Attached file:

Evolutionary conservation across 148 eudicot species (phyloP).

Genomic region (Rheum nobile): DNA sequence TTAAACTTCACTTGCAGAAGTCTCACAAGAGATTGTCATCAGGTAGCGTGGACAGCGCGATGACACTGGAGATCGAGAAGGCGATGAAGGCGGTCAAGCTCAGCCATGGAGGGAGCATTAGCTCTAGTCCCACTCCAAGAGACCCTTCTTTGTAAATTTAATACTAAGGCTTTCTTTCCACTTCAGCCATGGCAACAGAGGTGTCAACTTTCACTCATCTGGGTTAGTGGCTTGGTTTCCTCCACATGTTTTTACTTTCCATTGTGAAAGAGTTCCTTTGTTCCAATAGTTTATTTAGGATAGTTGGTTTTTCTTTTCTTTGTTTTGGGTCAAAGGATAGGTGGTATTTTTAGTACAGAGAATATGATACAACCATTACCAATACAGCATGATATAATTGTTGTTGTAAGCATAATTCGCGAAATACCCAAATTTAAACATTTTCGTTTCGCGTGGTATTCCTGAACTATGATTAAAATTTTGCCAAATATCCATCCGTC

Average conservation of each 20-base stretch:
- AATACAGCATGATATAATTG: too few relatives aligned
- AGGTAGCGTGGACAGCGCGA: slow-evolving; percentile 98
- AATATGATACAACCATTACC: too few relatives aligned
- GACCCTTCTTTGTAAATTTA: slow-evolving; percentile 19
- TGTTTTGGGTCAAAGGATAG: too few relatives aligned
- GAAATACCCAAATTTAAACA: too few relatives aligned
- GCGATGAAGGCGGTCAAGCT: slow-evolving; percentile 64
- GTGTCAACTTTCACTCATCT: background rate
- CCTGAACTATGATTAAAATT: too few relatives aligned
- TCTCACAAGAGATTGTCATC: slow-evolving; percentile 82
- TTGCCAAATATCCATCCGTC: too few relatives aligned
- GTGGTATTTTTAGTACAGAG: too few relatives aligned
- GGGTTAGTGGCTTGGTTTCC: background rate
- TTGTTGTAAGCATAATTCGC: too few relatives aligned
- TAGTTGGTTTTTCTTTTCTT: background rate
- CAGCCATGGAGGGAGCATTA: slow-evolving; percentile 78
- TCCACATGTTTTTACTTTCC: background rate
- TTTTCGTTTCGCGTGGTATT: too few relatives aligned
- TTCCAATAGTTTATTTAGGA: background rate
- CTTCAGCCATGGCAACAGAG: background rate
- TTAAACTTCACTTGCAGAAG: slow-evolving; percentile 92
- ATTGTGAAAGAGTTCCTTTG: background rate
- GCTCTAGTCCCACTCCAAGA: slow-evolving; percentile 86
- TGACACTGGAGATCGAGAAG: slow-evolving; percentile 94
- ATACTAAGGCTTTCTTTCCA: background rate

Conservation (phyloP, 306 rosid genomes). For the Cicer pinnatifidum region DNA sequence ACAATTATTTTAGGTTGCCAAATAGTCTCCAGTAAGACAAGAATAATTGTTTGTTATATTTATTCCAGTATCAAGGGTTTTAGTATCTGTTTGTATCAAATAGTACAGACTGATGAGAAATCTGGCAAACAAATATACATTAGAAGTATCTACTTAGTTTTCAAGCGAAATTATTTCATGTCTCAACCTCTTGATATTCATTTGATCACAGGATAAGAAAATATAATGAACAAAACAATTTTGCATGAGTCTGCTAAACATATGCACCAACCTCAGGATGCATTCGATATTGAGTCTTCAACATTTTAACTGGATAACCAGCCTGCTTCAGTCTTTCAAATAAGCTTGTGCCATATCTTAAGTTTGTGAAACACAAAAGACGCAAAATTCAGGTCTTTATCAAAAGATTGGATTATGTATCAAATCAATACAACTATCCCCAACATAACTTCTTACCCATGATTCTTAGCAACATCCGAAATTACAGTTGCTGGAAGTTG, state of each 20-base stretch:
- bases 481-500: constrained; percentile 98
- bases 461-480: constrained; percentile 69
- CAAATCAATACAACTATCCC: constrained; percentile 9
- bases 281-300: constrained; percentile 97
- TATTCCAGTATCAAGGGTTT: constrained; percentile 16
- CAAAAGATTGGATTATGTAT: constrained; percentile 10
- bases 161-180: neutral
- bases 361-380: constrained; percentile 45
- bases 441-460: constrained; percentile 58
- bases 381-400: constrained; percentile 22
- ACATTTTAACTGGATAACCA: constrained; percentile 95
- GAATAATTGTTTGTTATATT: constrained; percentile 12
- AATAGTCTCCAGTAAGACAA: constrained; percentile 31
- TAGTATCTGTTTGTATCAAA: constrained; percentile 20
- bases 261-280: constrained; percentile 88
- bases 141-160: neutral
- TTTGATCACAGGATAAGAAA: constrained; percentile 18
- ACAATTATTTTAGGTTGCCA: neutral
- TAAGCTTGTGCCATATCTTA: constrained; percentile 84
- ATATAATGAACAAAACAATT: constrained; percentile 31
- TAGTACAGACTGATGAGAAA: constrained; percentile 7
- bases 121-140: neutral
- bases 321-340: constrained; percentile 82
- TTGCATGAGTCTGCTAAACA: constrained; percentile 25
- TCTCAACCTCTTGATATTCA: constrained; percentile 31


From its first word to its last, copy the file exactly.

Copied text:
Evolutionary conservation across 148 eudicot species (phyloP).

Genomic region (Rheum nobile): DNA sequence TTAAACTTCACTTGCAGAAGTCTCACAAGAGATTGTCATCAGGTAGCGTGGACAGCGCGATGACACTGGAGATCGAGAAGGCGATGAAGGCGGTCAAGCTCAGCCATGGAGGGAGCATTAGCTCTAGTCCCACTCCAAGAGACCCTTCTTTGTAAATTTAATACTAAGGCTTTCTTTCCACTTCAGCCATGGCAACAGAGGTGTCAACTTTCACTCATCTGGGTTAGTGGCTTGGTTTCCTCCACATGTTTTTACTTTCCATTGTGAAAGAGTTCCTTTGTTCCAATAGTTTATTTAGGATAGTTGGTTTTTCTTTTCTTTGTTTTGGGTCAAAGGATAGGTGGTATTTTTAGTACAGAGAATATGATACAACCATTACCAATACAGCATGATATAATTGTTGTTGTAAGCATAATTCGCGAAATACCCAAATTTAAACATTTTCGTTTCGCGTGGTATTCCTGAACTATGATTAAAATTTTGCCAAATATCCATCCGTC

Average conservation of each 20-base stretch:
- AATACAGCATGATATAATTG: too few relatives aligned
- AGGTAGCGTGGACAGCGCGA: slow-evolving; percentile 98
- AATATGATACAACCATTACC: too few relatives aligned
- GACCCTTCTTTGTAAATTTA: slow-evolving; percentile 19
- TGTTTTGGGTCAAAGGATAG: too few relatives aligned
- GAAATACCCAAATTTAAACA: too few relatives aligned
- GCGATGAAGGCGGTCAAGCT: slow-evolving; percentile 64
- GTGTCAACTTTCACTCATCT: background rate
- CCTGAACTATGATTAAAATT: too few relatives aligned
- TCTCACAAGAGATTGTCATC: slow-evolving; percentile 82
- TTGCCAAATATCCATCCGTC: too few relatives aligned
- GTGGTATTTTTAGTACAGAG: too few relatives aligned
- GGGTTAGTGGCTTGGTTTCC: background rate
- TTGTTGTAAGCATAATTCGC: too few relatives aligned
- TAGTTGGTTTTTCTTTTCTT: background rate
- CAGCCATGGAGGGAGCATTA: slow-evolving; percentile 78
- TCCACATGTTTTTACTTTCC: background rate
- TTTTCGTTTCGCGTGGTATT: too few relatives aligned
- TTCCAATAGTTTATTTAGGA: background rate
- CTTCAGCCATGGCAACAGAG: background rate
- TTAAACTTCACTTGCAGAAG: slow-evolving; percentile 92
- ATTGTGAAAGAGTTCCTTTG: background rate
- GCTCTAGTCCCACTCCAAGA: slow-evolving; percentile 86
- TGACACTGGAGATCGAGAAG: slow-evolving; percentile 94
- ATACTAAGGCTTTCTTTCCA: background rate

Conservation (phyloP, 306 rosid genomes). For the Cicer pinnatifidum region DNA sequence ACAATTATTTTAGGTTGCCAAATAGTCTCCAGTAAGACAAGAATAATTGTTTGTTATATTTATTCCAGTATCAAGGGTTTTAGTATCTGTTTGTATCAAATAGTACAGACTGATGAGAAATCTGGCAAACAAATATACATTAGAAGTATCTACTTAGTTTTCAAGCGAAATTATTTCATGTCTCAACCTCTTGATATTCATTTGATCACAGGATAAGAAAATATAATGAACAAAACAATTTTGCATGAGTCTGCTAAACATATGCACCAACCTCAGGATGCATTCGATATTGAGTCTTCAACATTTTAACTGGATAACCAGCCTGCTTCAGTCTTTCAAATAAGCTTGTGCCATATCTTAAGTTTGTGAAACACAAAAGACGCAAAATTCAGGTCTTTATCAAAAGATTGGATTATGTATCAAATCAATACAACTATCCCCAACATAACTTCTTACCCATGATTCTTAGCAACATCCGAAATTACAGTTGCTGGAAGTTG, state of each 20-base stretch:
- bases 481-500: constrained; percentile 98
- bases 461-480: constrained; percentile 69
- CAAATCAATACAACTATCCC: constrained; percentile 9
- bases 281-300: constrained; percentile 97
- TATTCCAGTATCAAGGGTTT: constrained; percentile 16
- CAAAAGATTGGATTATGTAT: constrained; percentile 10
- bases 161-180: neutral
- bases 361-380: constrained; percentile 45
- bases 441-460: constrained; percentile 58
- bases 381-400: constrained; percentile 22
- ACATTTTAACTGGATAACCA: constrained; percentile 95
- GAATAATTGTTTGTTATATT: constrained; percentile 12
- AATAGTCTCCAGTAAGACAA: constrained; percentile 31
- TAGTATCTGTTTGTATCAAA: constrained; percentile 20
- bases 261-280: constrained; percentile 88
- bases 141-160: neutral
- TTTGATCACAGGATAAGAAA: constrained; percentile 18
- ACAATTATTTTAGGTTGCCA: neutral
- TAAGCTTGTGCCATATCTTA: constrained; percentile 84
- ATATAATGAACAAAACAATT: constrained; percentile 31
- TAGTACAGACTGATGAGAAA: constrained; percentile 7
- bases 121-140: neutral
- bases 321-340: constrained; percentile 82
- TTGCATGAGTCTGCTAAACA: constrained; percentile 25
- TCTCAACCTCTTGATATTCA: constrained; percentile 31